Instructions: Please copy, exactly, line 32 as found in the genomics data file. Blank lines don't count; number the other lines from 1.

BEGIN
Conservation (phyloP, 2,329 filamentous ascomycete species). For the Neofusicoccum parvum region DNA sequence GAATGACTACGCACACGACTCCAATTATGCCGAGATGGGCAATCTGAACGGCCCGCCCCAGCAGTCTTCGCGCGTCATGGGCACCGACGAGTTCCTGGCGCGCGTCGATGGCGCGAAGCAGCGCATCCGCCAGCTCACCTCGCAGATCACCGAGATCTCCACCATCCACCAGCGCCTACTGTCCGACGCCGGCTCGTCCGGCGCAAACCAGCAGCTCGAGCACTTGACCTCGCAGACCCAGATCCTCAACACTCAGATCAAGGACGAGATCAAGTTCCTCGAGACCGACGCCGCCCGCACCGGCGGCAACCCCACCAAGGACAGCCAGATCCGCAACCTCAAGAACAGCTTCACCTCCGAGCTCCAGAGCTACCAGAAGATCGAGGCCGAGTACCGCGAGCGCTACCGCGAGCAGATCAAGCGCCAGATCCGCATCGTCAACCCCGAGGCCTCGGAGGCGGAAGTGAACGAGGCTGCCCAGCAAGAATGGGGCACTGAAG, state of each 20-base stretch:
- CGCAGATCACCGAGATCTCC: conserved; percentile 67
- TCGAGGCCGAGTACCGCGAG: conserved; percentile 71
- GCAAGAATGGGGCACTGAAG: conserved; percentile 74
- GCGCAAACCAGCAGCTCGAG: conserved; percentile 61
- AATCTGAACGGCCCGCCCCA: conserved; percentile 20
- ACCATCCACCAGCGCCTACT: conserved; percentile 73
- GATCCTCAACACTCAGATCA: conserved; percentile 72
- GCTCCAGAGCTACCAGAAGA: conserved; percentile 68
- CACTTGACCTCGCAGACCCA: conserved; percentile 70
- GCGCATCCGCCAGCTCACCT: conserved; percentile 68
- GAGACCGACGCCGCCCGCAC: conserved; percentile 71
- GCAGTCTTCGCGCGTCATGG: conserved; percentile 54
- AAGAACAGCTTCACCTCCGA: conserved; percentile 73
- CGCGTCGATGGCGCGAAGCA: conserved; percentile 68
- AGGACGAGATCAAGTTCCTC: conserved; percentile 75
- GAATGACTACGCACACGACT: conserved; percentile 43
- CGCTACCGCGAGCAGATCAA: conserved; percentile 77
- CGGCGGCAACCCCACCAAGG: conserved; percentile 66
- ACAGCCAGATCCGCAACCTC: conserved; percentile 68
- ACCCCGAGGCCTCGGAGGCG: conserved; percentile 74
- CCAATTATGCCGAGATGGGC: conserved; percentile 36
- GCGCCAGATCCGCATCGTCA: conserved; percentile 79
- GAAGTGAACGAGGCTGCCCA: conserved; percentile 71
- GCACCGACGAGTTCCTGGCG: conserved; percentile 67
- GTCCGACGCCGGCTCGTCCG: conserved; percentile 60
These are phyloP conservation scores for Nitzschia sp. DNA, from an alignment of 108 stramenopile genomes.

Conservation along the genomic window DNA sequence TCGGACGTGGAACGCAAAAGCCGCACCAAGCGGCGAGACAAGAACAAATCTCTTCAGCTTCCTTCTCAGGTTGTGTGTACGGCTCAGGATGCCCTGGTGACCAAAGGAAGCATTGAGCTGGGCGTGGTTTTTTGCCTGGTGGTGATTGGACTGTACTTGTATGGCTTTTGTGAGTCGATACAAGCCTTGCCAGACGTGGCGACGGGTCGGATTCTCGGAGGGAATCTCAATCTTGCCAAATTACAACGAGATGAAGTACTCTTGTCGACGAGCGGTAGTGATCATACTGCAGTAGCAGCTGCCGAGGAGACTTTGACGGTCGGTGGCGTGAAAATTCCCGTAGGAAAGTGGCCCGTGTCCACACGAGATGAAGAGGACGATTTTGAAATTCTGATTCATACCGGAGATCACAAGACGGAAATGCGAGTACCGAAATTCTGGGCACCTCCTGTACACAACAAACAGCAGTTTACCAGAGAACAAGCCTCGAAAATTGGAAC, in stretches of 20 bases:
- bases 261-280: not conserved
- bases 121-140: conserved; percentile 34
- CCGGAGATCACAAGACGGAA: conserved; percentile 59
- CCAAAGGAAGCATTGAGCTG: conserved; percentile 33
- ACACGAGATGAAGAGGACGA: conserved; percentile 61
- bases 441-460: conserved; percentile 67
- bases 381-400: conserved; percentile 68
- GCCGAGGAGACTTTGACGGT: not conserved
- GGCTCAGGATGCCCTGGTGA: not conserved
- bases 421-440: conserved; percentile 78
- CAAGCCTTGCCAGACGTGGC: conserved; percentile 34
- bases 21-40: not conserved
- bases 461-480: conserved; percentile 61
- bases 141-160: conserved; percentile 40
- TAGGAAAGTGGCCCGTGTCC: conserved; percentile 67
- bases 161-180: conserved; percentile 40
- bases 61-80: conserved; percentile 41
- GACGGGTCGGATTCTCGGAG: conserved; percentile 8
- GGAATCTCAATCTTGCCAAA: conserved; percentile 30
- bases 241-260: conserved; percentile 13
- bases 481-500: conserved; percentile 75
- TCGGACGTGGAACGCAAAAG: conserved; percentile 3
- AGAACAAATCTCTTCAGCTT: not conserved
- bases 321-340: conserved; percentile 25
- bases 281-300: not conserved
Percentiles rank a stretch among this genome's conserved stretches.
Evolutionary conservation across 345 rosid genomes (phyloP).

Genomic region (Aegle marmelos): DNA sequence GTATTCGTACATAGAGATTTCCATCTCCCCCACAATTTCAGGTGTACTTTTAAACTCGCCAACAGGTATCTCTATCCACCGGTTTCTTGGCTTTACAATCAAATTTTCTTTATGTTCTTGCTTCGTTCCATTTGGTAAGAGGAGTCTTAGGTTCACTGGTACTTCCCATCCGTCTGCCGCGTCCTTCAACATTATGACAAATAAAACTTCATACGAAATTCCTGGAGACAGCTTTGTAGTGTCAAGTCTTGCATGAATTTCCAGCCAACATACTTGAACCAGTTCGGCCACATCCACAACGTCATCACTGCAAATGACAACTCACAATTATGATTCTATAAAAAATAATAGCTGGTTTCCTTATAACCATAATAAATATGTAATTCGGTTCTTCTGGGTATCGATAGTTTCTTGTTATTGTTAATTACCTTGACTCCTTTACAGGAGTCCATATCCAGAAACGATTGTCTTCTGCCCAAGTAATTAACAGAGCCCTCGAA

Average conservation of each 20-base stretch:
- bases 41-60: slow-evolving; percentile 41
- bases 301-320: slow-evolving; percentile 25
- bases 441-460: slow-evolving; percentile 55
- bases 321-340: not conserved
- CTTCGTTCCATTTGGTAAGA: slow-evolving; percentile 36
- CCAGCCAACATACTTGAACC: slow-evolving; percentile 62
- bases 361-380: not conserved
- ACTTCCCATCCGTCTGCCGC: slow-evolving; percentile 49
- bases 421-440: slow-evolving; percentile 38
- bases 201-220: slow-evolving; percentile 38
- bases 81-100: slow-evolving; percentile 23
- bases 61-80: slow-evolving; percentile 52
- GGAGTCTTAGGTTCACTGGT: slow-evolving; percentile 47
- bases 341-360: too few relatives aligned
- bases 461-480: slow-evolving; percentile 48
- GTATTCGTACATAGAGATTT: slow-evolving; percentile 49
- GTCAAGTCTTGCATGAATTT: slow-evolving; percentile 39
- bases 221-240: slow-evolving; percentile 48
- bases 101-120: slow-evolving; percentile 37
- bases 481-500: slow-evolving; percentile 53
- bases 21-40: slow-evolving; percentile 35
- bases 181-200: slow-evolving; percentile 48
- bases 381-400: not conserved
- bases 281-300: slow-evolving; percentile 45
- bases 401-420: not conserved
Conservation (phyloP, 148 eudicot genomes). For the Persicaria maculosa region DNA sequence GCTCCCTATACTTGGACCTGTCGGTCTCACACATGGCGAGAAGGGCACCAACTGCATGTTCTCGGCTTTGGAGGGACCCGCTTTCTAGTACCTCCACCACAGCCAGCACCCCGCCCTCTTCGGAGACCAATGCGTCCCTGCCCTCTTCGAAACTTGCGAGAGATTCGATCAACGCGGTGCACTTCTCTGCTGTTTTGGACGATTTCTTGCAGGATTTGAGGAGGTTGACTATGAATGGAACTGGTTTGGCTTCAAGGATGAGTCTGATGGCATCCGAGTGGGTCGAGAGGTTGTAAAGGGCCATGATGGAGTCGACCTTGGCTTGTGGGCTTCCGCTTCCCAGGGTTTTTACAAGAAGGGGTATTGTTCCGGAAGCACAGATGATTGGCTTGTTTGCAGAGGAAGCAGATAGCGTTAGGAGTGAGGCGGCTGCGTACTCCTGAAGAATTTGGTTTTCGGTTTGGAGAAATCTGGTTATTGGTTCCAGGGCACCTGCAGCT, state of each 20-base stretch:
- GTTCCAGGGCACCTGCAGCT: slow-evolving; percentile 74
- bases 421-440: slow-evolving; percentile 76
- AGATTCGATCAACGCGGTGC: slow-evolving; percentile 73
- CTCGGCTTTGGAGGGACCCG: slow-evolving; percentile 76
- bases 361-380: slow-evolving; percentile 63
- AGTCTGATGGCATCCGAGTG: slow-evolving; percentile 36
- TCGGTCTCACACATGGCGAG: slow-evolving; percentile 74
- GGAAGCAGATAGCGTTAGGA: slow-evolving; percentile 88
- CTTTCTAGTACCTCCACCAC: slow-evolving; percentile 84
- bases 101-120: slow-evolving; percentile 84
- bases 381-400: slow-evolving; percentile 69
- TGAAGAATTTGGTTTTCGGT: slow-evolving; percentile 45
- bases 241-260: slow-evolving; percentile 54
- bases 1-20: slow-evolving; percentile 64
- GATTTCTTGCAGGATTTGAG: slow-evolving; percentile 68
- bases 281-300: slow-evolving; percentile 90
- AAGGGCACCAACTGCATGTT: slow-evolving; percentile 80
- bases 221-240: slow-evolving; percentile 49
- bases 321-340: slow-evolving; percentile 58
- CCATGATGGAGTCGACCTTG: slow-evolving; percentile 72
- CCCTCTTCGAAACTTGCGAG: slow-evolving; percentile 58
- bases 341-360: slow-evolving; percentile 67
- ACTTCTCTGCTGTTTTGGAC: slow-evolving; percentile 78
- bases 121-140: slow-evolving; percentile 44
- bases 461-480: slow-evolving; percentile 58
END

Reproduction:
- CCAAAGGAAGCATTGAGCTG: conserved; percentile 33